Difference between white and red cricket balls

Kookaburra Cricket Ball:

  • Kookaburra preserves emphatically that their red and white balls are made using precisely the same process, with the exception of, of course, for the colour. The red and white Kookaburra balls, One must acknowledge that the geometric specs look similar and therefore not to expect any big difference in their aerodynamic efficiency.
  • It is lot easier to shine a red Kookaburra ball than a white one. Some would say that this may probably be more due to visual appeal and opinion than the good quality of the obtained level of smoothness.

Difference between white and red cricket balls

  • The other fascinating factor about the Kookaburra balls is that both their white and red balls also display a fairly smooth quarter-seam spot. Despite the fact that, a slim line can be observed along the quarter seam, it does not experience as rough as the ridges on a conventional red ball.
  • Consequently, the red and white Kookaburra balls will also act more like two-piece balls and they will swing more than a conventional red ball, particularly when new and at the greater bowling rates of speed. Obviously, once the exterior turns into roughened, reverse and contrast swing will easily can come into play.

Dukes Cricket Ball:

  • Dukes white ball developing procedure is not fairly the similar as that for the traditional red ball. With the traditional red ball, the leather is colored red, oiled and polished with a shellac topcoat. This final shine vanishes very easily while in play and it is the grease in the natural leather that generates the glow when rubbed by the bowler.
  • The finish used to the white ball is a little bit distinct. The leather is applied with a polyurethane white-colored paint-like fluid and then heat-handled so that it bonds to the leather like a hard skin. As a last procedure, one coat of clear polyurethane-based topcoat is used to additional secure the white surface area so that it does not get soiled easily. This additional finish ends up impacting the ball aerodynamics by making the exterior softer and smoother.

Difference between white and red cricket balls

 

  • On examining the Dukes white ball it is fairly obvious that the areas over the quarter seams are much softer in comparison to all those on a Dukes red ball, where the ridges designed by the inner stitching can be evidently seen and sensed. As a result, a new Dukes white ball plays its part like a two-piece ball and it will swing more, particularly at the higher bowling speeds.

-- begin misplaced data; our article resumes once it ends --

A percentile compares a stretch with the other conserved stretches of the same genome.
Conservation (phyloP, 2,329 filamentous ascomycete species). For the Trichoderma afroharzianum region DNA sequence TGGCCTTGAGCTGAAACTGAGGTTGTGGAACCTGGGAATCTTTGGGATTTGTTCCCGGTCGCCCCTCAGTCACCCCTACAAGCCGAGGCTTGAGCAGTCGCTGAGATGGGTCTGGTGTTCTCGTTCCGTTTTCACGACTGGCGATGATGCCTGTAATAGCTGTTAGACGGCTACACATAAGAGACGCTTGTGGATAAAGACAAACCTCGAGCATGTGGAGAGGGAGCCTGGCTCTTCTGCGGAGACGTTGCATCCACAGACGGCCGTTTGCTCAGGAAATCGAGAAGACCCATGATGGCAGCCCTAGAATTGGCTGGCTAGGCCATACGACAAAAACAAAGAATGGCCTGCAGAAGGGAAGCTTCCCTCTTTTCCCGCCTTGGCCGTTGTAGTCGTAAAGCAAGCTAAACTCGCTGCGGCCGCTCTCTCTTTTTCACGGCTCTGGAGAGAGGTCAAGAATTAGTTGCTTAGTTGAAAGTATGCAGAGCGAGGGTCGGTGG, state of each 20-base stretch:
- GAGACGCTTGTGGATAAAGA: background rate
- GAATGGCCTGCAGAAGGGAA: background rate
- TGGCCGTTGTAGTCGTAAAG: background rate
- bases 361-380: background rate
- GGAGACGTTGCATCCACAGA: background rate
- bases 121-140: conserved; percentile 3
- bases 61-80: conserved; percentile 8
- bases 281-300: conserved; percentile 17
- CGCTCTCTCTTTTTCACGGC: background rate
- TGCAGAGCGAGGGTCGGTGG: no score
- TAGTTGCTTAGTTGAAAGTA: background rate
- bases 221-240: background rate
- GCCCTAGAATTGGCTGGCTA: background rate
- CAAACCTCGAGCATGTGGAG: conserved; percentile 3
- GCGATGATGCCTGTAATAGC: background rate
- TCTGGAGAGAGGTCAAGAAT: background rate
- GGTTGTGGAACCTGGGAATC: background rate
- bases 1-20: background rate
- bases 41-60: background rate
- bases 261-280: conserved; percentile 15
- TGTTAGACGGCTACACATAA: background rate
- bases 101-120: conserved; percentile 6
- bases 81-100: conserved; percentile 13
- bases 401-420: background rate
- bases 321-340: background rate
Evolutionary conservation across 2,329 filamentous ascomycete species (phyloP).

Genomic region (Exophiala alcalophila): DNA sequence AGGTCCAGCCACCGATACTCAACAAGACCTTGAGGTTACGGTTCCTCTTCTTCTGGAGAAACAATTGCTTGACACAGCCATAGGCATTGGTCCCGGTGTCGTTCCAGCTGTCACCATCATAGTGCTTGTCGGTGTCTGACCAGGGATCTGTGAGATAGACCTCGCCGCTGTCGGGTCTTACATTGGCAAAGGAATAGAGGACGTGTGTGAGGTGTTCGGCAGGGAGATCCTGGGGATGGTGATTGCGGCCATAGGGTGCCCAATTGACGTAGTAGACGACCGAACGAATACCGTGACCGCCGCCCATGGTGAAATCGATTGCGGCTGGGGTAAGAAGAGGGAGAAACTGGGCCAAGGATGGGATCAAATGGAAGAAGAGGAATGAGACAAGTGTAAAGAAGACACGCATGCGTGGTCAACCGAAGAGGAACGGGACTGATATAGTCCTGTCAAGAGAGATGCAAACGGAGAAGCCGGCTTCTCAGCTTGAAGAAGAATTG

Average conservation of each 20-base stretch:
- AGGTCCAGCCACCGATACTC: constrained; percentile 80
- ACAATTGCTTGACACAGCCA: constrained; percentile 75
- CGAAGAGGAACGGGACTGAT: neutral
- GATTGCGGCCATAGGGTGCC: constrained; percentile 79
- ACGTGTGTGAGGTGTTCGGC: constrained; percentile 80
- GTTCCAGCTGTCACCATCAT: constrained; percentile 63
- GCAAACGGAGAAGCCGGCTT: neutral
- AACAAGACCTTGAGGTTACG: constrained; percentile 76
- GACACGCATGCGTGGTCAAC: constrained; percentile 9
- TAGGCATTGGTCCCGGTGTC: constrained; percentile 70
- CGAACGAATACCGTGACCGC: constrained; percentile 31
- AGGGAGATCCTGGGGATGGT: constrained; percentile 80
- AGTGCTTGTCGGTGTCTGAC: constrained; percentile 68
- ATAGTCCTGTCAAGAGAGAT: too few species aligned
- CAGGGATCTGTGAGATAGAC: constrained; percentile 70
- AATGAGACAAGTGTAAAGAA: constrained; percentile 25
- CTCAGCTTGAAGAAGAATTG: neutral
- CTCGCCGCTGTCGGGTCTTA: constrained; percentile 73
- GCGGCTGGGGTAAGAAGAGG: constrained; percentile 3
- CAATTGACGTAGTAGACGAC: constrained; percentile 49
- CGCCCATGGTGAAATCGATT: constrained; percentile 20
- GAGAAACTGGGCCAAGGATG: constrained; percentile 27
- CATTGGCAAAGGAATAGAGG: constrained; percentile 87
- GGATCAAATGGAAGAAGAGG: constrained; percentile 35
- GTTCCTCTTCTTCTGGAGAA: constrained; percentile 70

• A smooth area on the side of the ball dealing with the batsman helps in obtaining traditional swing. The softer surface also means that reverse swing is more complicated to get with a new white ball, even at very high bowling rates of speed. With the extra external finish, one may also anticipate reverse swing to happen later in the innings. The Dukes red ball was used in the unforgettable 2005 Ashes series and a lot of England’s achievements was credited to their bowlers’ potential to create reverse swing.

SG Cricket Balls:

  • Red SG Test ball is made use of in India is quite identical to the Dukes red ball. The ridges along the quarter seam are quite evident and this will make it simpler to generate reverse swing with this ball.
  • SG cricket balls are more stronger and fitter than kookaburra cricket balls, since the stitching on SG balls is manual, more and typical compared to Kookaburra balls.

Difference between white and red cricket balls

  • Again, the enhanced roughness along the one fourth seam means that reverse swing can be acquired at reduced bowling speeds and the amount of reverse swing at the greater bowling speeds is higher.

Going by players reviews, scientists results and cricket rules, to make generalizations:

  • The white ball swings more than the red ball.
  • The white ball is much easier to spot than the red ones, particularly on tv set, which is why these were recommended over the red ones for limited overs cricket.
  • White balls are more challenging and harder than the red ones.
  • White balls are softer and smoother than the red ones.
  • Red balls swings for longer periods specially and easily compatible for reverse swing bowling.
  • Red balls stays fitter for longer periods and used in Test cricket which is longer version of cricket game.
  • In Test cricket players does use white dress so therefore for better visual appearance red balls are used.
  • In limited over cricket since players use color dress, the appearance of white ball will be more, so that’s the reason to use white balls in day and night games or limited over cricket matches.
  • Even if conditions are not favorable white ball swings easily and at the same time it loses its swinging ability quickly compared to red balls.